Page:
We are halting our tour of the Mortal Realms briefly, and this time going back in time to a far off period of history for a titanic confrontation. Here, we will be asking ourselves the deep, moral question; Archaon versus Nagash – who is best?
The Story So Far
Before Sigmar unleashed his Stormcast Eternals upon the Mortal Realms, Nagash, Supreme Lord of the Undead, rose from Shyish to reclaim his domain from the forces of Chaos. He had been banished there long ago by Archaon after the Battle of Black Skies, his armies of the dead bound into the Cage of Bones, a Chaos fortress built to extend mastery over the Realm of Death.
When Nagash returned, he unbound the magicks holding his undead warriors in check and the Cage of Bones fell in a single night. Forewarned by his Gaunt Summoners of this turn, Archaon was already marching at the head of a vast host to battle Nagash.
Nagash’s horde of the dead ploughed into the forces of Chaos as soon as they emerged from the Forlorn Wells Realmgate, and the two armies smashed against one another as they fought past the Towers of Torment and Bonekey Keep to the foot of the Cage of Bones.
Archaon knew only he had the power to face Nagash and so he confronted the Supreme Lord of the Undead, Everchosen against God.
As suits the confrontation between two of the greatest heroes (villains) of the Mortal Realms, we have two large forces to back up both Nagash and Archaon.
Army of the Everchosen
Archaon, Grand Marshal of the Apocalypse
Sorcerer Lord x 2
Lord of Plagues
Varanguard x 3
Blightkings x 10
Skullreapers x 5
Blood Warriors x 10
Chosen x 10 (Mark of Slaanesh)
Chosen x 10 (Mark of Nurgle)
Chaos Warriors x 20 (unaligned, two units of 10)
Chaos Warriors x 20 (Mark of Tzeentch)
Chaos Warriors x 10 (Mark of Slaanesh)
Chaos Knights x 5 (unaligned)
Gorebeast Chariot (Mark of Tzeentch)
Mutalith Vortex Beast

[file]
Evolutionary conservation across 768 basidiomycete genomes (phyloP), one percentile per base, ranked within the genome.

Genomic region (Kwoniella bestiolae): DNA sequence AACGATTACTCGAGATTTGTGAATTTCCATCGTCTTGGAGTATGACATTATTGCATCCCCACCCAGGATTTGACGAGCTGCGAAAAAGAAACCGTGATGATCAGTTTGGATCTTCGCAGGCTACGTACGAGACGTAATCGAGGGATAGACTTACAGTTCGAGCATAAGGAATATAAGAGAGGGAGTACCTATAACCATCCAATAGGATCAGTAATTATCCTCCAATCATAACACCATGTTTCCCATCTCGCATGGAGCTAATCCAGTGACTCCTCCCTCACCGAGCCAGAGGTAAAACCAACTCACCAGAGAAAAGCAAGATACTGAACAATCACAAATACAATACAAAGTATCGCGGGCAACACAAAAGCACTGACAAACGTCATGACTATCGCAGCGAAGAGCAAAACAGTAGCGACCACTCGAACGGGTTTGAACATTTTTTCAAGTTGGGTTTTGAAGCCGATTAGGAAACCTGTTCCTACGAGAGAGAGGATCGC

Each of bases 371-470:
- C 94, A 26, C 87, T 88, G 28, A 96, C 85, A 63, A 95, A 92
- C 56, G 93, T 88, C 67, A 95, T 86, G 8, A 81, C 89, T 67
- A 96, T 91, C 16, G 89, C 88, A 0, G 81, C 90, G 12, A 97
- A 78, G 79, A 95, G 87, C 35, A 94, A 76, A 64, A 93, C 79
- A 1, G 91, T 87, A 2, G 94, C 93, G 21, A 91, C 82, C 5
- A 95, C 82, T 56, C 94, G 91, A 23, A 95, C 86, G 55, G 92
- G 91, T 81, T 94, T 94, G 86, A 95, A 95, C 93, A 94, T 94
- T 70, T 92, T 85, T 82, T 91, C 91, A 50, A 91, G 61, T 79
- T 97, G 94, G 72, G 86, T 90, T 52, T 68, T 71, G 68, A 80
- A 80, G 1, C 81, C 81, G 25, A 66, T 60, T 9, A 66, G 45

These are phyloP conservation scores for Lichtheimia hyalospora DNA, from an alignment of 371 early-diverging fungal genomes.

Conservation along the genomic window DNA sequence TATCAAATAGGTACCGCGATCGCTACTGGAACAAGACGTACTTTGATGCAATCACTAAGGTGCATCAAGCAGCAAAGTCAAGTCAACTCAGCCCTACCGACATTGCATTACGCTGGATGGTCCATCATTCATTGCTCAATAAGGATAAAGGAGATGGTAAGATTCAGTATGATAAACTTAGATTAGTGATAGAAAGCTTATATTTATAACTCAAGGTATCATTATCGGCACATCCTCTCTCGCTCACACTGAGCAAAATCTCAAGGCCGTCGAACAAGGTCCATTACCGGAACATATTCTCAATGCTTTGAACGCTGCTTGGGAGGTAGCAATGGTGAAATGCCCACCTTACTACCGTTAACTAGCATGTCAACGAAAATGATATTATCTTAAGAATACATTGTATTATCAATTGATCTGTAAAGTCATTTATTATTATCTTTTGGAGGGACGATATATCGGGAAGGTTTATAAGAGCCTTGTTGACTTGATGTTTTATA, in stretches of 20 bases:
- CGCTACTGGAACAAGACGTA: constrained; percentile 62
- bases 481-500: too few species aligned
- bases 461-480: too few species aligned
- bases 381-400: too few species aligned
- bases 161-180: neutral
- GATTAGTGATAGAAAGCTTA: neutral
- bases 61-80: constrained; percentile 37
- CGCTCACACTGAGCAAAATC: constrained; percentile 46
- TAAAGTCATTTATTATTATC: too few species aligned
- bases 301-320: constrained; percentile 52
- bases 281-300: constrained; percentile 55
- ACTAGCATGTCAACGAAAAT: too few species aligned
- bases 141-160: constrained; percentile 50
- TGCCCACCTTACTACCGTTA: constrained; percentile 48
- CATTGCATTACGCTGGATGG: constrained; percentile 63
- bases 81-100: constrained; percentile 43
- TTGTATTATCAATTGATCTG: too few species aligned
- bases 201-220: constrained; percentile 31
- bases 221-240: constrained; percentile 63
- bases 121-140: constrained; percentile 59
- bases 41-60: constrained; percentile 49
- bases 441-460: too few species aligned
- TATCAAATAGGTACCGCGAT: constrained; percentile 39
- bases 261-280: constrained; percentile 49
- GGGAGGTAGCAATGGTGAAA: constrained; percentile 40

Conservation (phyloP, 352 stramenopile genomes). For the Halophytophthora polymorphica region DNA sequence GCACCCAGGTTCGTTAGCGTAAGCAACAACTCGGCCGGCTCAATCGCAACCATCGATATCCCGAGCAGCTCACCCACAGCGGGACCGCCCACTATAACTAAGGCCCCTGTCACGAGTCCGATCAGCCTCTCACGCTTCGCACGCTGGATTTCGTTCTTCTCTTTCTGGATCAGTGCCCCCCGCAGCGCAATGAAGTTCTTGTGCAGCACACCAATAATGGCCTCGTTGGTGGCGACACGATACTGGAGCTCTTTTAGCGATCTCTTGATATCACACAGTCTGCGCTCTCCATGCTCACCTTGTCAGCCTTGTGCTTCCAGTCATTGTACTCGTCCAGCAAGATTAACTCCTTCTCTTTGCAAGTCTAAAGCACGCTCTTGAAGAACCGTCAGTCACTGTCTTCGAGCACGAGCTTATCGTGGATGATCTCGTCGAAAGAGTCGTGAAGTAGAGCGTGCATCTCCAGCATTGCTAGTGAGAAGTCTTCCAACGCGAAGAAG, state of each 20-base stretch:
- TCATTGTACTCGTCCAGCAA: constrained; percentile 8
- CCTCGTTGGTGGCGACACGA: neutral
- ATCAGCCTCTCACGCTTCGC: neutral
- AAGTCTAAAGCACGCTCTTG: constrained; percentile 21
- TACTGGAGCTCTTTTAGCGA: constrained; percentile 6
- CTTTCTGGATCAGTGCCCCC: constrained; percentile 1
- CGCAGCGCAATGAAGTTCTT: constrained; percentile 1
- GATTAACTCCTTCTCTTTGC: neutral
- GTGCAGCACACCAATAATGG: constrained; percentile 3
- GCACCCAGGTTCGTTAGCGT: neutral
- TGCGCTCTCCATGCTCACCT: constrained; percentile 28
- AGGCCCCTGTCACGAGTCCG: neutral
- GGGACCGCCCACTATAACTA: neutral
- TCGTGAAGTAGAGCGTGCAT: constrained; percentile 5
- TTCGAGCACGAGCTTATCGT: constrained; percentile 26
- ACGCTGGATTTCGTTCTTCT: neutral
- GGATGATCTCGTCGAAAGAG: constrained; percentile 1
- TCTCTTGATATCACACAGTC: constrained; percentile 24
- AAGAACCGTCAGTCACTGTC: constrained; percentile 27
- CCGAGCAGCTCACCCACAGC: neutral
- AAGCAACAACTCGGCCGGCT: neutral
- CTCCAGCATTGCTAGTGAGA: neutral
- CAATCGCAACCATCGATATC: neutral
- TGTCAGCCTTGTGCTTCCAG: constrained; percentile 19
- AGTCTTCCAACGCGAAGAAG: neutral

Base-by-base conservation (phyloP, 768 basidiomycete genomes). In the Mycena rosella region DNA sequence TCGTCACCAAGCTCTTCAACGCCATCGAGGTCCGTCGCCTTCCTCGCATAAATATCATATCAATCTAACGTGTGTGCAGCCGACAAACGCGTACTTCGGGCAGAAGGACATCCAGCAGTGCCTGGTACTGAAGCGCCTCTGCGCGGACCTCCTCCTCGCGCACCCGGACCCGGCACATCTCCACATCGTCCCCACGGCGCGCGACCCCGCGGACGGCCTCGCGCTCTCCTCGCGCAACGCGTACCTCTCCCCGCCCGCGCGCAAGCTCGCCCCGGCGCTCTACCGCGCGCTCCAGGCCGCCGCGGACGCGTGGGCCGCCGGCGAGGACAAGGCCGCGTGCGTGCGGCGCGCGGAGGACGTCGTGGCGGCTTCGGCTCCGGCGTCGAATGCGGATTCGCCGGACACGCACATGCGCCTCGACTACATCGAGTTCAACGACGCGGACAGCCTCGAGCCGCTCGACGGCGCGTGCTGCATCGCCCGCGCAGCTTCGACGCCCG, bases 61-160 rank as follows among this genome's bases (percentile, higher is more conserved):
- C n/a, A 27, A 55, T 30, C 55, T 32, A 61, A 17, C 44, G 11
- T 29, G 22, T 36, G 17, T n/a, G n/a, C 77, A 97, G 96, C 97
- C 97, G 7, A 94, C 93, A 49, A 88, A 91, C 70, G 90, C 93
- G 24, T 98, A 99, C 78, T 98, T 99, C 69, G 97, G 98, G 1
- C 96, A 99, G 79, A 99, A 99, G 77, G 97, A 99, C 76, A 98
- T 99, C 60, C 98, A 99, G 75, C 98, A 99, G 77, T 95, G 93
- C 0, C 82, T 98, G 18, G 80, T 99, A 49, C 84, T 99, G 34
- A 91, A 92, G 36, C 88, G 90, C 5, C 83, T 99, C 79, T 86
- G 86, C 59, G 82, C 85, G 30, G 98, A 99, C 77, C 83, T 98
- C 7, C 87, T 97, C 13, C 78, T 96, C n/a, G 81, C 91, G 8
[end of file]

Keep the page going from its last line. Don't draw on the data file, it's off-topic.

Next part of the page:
Archaon has brought the full weight of his mortal forces to bear on the dead, with not only representatives from all four Chaos Powers, but also his very own Everchosen, led by the Varanguard. There is also a good sprinkling of heroes and leaders throughout the force, from specialists like the Lord of Plagues to regulars like Sorcerer Lords.
Army of Nagash
Nagash, Supreme Lord of the Undead
Vampire Lord on Nightmare
Wight Kings x 2
Morghast Harbingers x 4
Skeleton Warriors x 60 (two units of 30)
Grave Guard x 30
Black Knights x 10
Crypt Ghouls x 20
Crypt Horrors x 6
Cairn Wraiths x 3
Spirit Hosts x 6
Vargheists x 3
Nagash has to be pretty confident with his army – he outnumbers Chaos by nearly two to one and, unlike the Everchosen, his forces can come back after they are killed. The Zombies have been left behind in this battle, but the bulk are made up of Crypt Ghouls and Skeleton Warriors, supported in a very heavy manner by Grave Guard and Morghasts, as well as some more esoteric units like the Vargheists (who are making their first appearance in the campaign!).
This Battleplan features this clash of Chaos versus undead at its height, where Archaon and Nagash have met one another and duel, as their armies swirl around at their feet. Nagash and Archaon therefore start in the centre of the table, and no unit may attack, cast spells, or otherwise affect either of these two mighty combatants in any way (unless ordered to do so by a command ability, Smite My Foe, but they will sustain 2D6 mortal wounds if they try…).
Victory is simple – kill the Big Bad on the other side. Everything else is immaterial.
However, the fight between Nagash and Archaon is handled in a special way. Every hero phase, they can use one command ability and then choose an action to use against their opponent – All-out Attack, Defend and Counter, Step Back and Unleash Ranged Attack, and Mighty Blow. Their choice is compared on a matrix against that of their opponent, and the results worked out.
For example, if Nagash chooses an All-out Attack while Archaon selects Mighty Blow, Nagash will get to fight normally, while Archaon makes a single melee attack and doubles its damage. If Archaon had instead chosen to Defend and Counter, Nagash would have been at -1 to hit with all weapons, while Archaon would only attack with one weapon, but would add +1 to both save and hit rolls.
Plenty of opportunity for bluffing between players!
The other twist is that, aside from the two Big Bads, there are no deployment zones – players can set their other units up anywhere on the table (so long as they are at least 6″ away from Archaon and Nagash – not wise to get too close to that fight!), and can go as close as they like to the enemy!
By the time Nagash and Archaon confronted one another, the battle was well under way, with Chaos and Death forces already in close combat across the battlefield.
The Varanguard had outflanked the Crypt Ghouls around the Numinous Occulum, while Chaos Warriors and Blood Warriors had surrounded a large unit of Skeletons.